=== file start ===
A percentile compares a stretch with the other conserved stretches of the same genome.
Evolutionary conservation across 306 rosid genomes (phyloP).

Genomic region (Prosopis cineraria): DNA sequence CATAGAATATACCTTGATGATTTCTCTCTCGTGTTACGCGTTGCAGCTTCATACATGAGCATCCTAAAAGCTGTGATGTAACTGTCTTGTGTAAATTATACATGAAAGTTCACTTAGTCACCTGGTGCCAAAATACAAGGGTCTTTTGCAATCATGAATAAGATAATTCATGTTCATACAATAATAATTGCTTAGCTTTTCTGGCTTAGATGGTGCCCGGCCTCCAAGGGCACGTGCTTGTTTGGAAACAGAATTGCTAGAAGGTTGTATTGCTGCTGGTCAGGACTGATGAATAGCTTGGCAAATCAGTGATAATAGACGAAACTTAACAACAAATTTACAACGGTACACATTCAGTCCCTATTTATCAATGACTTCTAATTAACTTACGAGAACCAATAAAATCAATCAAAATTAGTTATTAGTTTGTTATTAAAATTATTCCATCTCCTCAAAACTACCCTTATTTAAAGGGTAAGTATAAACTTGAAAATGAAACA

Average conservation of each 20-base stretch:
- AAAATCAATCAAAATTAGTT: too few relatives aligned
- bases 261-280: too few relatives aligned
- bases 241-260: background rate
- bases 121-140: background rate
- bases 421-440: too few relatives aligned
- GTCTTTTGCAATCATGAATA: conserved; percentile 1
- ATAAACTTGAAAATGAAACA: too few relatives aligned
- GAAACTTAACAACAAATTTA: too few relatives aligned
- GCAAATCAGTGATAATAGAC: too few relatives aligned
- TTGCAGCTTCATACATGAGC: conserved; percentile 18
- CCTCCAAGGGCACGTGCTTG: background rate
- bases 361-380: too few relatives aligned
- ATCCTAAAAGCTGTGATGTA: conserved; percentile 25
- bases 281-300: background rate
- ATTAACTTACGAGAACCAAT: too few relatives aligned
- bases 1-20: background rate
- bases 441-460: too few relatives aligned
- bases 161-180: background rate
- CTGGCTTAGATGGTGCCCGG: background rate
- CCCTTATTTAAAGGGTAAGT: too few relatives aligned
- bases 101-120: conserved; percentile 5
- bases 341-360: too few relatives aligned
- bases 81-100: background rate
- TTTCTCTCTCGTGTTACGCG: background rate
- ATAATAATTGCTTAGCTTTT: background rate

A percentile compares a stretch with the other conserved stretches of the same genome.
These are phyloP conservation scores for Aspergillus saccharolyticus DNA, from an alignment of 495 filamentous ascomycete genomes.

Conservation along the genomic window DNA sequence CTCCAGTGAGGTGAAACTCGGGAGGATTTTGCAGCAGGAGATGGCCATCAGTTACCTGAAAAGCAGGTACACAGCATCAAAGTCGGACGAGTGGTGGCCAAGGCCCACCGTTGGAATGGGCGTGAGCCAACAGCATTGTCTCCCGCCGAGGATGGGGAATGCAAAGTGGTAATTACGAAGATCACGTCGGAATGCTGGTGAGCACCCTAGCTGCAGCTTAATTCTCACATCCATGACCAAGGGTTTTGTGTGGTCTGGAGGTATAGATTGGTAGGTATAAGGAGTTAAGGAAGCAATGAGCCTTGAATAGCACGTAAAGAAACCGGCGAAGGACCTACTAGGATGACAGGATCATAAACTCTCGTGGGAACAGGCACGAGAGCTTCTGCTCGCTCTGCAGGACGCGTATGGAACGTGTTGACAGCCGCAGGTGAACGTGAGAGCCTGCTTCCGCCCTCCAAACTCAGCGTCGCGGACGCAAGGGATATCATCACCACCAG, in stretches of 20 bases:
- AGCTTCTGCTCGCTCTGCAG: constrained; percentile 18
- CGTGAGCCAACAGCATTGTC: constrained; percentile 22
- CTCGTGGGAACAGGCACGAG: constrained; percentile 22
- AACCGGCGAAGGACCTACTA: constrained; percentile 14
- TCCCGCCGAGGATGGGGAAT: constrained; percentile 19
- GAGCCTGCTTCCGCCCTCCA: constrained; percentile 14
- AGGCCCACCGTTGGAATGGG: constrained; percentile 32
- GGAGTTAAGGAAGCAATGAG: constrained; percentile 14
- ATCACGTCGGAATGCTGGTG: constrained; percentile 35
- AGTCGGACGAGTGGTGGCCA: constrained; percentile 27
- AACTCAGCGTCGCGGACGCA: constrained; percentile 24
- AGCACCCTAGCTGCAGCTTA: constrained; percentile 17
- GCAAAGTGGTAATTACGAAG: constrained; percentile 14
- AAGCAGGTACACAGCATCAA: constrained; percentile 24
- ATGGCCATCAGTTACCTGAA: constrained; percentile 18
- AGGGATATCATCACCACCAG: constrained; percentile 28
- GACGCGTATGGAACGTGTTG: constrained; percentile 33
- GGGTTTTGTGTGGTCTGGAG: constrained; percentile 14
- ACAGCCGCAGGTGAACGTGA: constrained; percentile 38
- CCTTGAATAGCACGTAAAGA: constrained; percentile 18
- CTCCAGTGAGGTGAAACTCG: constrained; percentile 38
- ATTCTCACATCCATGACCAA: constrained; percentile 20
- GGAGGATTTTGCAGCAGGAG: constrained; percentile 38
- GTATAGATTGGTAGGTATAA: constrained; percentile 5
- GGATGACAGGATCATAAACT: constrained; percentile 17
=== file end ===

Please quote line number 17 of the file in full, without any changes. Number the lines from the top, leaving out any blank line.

- ATCCTAAAAGCTGTGATGTA: conserved; percentile 25